NEW ZEALAND – PACICCA – 1993 PACICCA v PACICCA. The mother took the children to New Zealand. It was clear to the court that the habitual residence was New York, USA and ordered the children returned. In regards to the mother’s charge of grave risk, the court felt those matters were better left to the courts of the United States. The court sought an undertaking from the father that he would not “initiate any prosecution” in order to allow the mother to return to the U.S.







Hearing; 23 September 1993

Counsel: G P Barkle for Applicant
H W Riddoch for Respondent

Decision: 23 September 1993


This matter involves in some respects, cross applications. There
was an application for interim custody by Mrs Pacicca and the
essential application today was one in which Mr. Pacicca who
resides in New York, United States of America, seeks to have
return of the two children of the parties marriage, the parties
married in Reno, Nevada on 17 October 1986 and they have two
children, Laurel Christine Pacicca born on 12 April 1987 and Eric
Thomas Pacicca born on 11 August 1991. In 1989 mother, and at that
stage the daughter only, came to New Zealand for a holiday but in
the event stayed for approximately nine months. They returned to
New York and the parties have lived together. Subsequently Eric
has been born. It is clear that the parties and the children
lived together and accordingly were habitually resident in New
York but on 21 August 1993 the children were taken by their mother
and they returned to New Zealand. There have been orders made in
this case to protect the children in the meantime and directions
were given by Judge McAloon as to the filing of affidavits because
of course in such a case as this, the party who was overseas is at
a disadvantage in terms of being able to give evidence to
satisfactorily conduct the proceedings. In the event there were
some affidavits filed as recently as yesterday afternoon, I read
those after they were filed and this morning I have not ordered
their removal from the file because I have read them and it
seemed, in view of the urgency of the case, that it was
appropriate that I simply acknowledge the fact that I had read
them and take into account the inability of Mr Pacicca to reply.

Mr Barkle wished to call Mrs Pacicca to give some oral evidence. I
declined that. Mr Pacicca’s brother, Mr Michael Pacicca was
present in Court and would have been available to give oral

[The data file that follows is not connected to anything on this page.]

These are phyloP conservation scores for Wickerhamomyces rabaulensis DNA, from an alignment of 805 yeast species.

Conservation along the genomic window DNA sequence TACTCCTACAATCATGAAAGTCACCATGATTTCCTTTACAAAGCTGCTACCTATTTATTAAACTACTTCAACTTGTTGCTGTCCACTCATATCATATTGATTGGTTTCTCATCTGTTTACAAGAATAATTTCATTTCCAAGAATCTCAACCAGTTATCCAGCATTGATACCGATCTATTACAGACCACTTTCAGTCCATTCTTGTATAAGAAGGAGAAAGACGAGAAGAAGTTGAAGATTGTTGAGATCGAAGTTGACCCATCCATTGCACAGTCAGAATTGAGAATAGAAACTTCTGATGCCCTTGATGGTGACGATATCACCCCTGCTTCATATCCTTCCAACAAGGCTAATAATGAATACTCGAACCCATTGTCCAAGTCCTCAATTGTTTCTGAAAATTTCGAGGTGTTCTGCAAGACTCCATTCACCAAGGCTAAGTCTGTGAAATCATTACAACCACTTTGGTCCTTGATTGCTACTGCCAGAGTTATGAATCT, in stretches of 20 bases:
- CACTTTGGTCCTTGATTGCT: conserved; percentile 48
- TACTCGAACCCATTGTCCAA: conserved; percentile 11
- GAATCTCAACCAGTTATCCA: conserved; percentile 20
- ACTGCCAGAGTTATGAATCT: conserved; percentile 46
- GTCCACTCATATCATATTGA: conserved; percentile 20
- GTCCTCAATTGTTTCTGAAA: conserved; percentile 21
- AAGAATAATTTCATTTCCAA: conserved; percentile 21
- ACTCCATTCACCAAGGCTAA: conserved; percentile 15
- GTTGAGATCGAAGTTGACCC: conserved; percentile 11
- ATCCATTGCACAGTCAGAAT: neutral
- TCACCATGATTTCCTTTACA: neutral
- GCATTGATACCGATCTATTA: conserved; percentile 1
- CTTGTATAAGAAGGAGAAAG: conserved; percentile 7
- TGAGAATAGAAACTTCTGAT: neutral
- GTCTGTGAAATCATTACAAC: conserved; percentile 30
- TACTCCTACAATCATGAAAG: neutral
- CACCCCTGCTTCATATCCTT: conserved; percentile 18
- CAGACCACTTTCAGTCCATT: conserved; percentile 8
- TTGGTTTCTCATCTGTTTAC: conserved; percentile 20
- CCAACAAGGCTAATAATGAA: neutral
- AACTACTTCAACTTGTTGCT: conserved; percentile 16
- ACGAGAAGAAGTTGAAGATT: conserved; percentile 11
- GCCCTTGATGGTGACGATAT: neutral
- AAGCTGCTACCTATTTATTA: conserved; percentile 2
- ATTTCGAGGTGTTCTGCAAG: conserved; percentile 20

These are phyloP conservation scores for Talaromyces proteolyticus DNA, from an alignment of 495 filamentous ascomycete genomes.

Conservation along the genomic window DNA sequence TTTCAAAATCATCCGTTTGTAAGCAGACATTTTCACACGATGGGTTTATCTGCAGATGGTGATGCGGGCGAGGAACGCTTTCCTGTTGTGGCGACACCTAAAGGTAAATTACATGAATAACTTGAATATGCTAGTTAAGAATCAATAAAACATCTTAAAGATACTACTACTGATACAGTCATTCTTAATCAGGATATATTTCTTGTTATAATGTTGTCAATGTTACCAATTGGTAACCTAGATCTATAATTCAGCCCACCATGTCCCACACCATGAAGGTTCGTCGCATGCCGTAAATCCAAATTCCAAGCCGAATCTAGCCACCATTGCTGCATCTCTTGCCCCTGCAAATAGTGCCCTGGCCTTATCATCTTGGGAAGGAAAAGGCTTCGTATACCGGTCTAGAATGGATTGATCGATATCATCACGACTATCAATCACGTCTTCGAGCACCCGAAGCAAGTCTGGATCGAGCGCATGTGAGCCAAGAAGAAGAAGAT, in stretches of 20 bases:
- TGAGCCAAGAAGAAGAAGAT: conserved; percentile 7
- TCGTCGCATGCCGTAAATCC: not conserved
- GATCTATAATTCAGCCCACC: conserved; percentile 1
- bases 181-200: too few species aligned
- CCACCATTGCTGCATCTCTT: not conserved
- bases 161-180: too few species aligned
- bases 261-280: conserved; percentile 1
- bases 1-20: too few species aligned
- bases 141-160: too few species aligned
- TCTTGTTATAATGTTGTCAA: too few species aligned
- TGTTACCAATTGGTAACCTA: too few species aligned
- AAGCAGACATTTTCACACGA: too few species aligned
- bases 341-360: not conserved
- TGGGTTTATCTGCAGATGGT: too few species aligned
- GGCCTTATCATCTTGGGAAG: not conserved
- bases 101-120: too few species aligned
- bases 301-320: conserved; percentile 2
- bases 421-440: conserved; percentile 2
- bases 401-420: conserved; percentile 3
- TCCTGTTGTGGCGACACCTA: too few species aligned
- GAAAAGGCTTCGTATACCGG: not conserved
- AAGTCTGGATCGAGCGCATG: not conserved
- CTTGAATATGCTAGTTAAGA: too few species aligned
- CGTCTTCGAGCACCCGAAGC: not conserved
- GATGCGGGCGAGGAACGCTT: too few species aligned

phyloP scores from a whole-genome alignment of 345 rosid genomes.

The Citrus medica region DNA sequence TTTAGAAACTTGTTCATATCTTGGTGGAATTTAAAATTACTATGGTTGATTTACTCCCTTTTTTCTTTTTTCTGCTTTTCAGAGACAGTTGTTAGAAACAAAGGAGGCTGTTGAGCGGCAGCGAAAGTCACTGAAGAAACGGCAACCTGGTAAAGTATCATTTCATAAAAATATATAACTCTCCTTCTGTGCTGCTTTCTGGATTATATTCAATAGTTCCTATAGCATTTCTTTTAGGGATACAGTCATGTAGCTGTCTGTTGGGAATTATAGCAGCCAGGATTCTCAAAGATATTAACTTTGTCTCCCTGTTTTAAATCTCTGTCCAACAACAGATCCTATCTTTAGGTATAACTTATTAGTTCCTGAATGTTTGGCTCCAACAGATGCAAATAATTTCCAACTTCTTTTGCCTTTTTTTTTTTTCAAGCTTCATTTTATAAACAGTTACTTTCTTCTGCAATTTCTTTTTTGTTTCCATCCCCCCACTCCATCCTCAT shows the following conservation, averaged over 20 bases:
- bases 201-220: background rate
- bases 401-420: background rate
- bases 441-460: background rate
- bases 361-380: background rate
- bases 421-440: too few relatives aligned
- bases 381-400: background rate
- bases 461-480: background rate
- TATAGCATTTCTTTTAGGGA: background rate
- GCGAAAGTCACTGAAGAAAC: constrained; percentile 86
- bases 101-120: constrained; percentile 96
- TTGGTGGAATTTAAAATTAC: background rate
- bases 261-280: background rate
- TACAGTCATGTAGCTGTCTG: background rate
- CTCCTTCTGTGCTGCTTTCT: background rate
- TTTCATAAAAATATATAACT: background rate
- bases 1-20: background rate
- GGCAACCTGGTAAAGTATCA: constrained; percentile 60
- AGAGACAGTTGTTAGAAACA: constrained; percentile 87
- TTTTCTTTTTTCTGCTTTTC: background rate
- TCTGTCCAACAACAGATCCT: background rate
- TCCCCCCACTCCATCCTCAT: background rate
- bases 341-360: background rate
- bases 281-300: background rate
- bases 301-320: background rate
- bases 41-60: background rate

evidence but again I refused that. It seemed to me that this was a
case for submissions on the affidavit evidence which has been
placed before the Court.

I think it is quite clear that in terms of s.12 of the
Guardianship Amendment Act 199I that the children are in New
Zealand, that they have been moved from the United States which I
recognise is a contracting state in terms of the Hague Convention
which has been in force in New Zealand since 1 October 1991 so far
as it effects the two countries, New Zealand and the United States
of America, Accordingly the provisions of the Guardianship
Amendment Act apply.

It is clear also that at the time the children were removed from
the United States that they had been at that stage habitually
residing with both patents who were living together and in my view
it is quite clear that the removal was in breach of Mr Pacicca’s
rights of custody in terms of the definition of the rights of
custody in the Amendment Act. It seems clear to me from the
matters contained in the application of which I can take notice,
that he had the same rights as Mrs Pacicca in respect of the
children’s care and possession and that there was a breach of that
in removing the children to New Zealand. Accordingly it seems to
me that I am satisfied in respect of all the matters that were
required by s.12 and that I therefore should make an order.

Notice of Opposition however has been given by Mrs Pacicca on the
grounds that pursuant to s.13 there is a grave risk that the
children’s return should first of all expose them to physical or
psychological harm or would otherwise place the children in an
intolerable situation. In that regard Mr Barkle relies on the
evidence given by Mrs Pacicca and by others who have had some
experience of the Pacicca home, as to matters that occurred there.